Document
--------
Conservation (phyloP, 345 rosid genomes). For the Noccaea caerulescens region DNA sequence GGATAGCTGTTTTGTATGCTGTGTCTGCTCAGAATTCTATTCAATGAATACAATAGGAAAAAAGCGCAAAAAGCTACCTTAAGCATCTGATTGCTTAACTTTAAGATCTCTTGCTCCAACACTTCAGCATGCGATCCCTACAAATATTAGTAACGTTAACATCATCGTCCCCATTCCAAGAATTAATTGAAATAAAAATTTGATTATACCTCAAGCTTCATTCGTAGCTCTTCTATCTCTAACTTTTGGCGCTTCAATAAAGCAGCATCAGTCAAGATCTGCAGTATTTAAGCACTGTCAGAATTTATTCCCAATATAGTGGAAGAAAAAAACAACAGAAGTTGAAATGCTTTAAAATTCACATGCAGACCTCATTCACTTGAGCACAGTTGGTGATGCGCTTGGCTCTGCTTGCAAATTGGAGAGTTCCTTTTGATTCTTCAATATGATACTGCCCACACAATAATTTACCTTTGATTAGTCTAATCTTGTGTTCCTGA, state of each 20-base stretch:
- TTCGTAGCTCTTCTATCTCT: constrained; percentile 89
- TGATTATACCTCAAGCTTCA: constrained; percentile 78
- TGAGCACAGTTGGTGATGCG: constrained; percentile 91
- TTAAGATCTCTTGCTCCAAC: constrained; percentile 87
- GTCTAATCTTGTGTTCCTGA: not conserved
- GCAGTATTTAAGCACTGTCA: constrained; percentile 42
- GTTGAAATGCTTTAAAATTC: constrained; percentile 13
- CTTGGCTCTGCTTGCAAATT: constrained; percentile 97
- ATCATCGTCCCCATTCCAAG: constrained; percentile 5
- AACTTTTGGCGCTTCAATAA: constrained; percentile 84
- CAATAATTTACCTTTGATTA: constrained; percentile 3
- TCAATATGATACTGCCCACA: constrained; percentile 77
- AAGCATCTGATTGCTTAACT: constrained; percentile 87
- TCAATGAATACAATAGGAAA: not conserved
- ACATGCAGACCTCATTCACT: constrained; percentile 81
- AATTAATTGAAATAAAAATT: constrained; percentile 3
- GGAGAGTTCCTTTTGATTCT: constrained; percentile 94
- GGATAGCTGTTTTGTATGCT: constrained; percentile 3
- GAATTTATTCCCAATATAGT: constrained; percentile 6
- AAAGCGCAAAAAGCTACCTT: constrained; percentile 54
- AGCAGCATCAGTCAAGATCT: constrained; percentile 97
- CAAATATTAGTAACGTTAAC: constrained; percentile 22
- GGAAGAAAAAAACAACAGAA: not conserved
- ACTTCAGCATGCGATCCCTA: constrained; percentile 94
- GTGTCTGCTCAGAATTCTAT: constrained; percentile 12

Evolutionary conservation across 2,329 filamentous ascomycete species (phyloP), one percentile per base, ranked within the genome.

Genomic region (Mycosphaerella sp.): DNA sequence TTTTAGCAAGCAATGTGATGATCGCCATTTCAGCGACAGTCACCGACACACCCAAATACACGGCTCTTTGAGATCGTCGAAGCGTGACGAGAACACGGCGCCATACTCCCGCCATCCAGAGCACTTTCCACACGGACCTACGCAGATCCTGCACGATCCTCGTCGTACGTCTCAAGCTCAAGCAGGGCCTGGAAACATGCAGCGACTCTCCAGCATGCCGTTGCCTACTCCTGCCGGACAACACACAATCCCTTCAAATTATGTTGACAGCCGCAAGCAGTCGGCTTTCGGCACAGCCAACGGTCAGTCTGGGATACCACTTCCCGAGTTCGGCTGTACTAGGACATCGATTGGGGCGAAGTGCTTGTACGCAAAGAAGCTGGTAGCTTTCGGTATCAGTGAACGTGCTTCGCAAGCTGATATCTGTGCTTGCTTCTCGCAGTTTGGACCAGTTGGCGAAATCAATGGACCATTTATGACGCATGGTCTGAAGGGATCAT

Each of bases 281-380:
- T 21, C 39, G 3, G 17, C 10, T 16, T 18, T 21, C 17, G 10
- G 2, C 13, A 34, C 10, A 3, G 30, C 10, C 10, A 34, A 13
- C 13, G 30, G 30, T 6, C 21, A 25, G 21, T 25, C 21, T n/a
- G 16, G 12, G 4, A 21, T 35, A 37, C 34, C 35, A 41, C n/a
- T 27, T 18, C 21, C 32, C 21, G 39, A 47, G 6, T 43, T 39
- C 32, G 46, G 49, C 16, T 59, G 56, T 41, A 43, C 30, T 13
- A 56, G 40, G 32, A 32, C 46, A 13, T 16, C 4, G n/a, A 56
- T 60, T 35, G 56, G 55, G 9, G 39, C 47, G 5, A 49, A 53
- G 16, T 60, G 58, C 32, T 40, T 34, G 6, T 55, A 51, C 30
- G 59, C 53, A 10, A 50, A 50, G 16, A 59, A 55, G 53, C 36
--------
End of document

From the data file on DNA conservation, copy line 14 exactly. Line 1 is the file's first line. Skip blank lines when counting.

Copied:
- AAGCATCTGATTGCTTAACT: constrained; percentile 87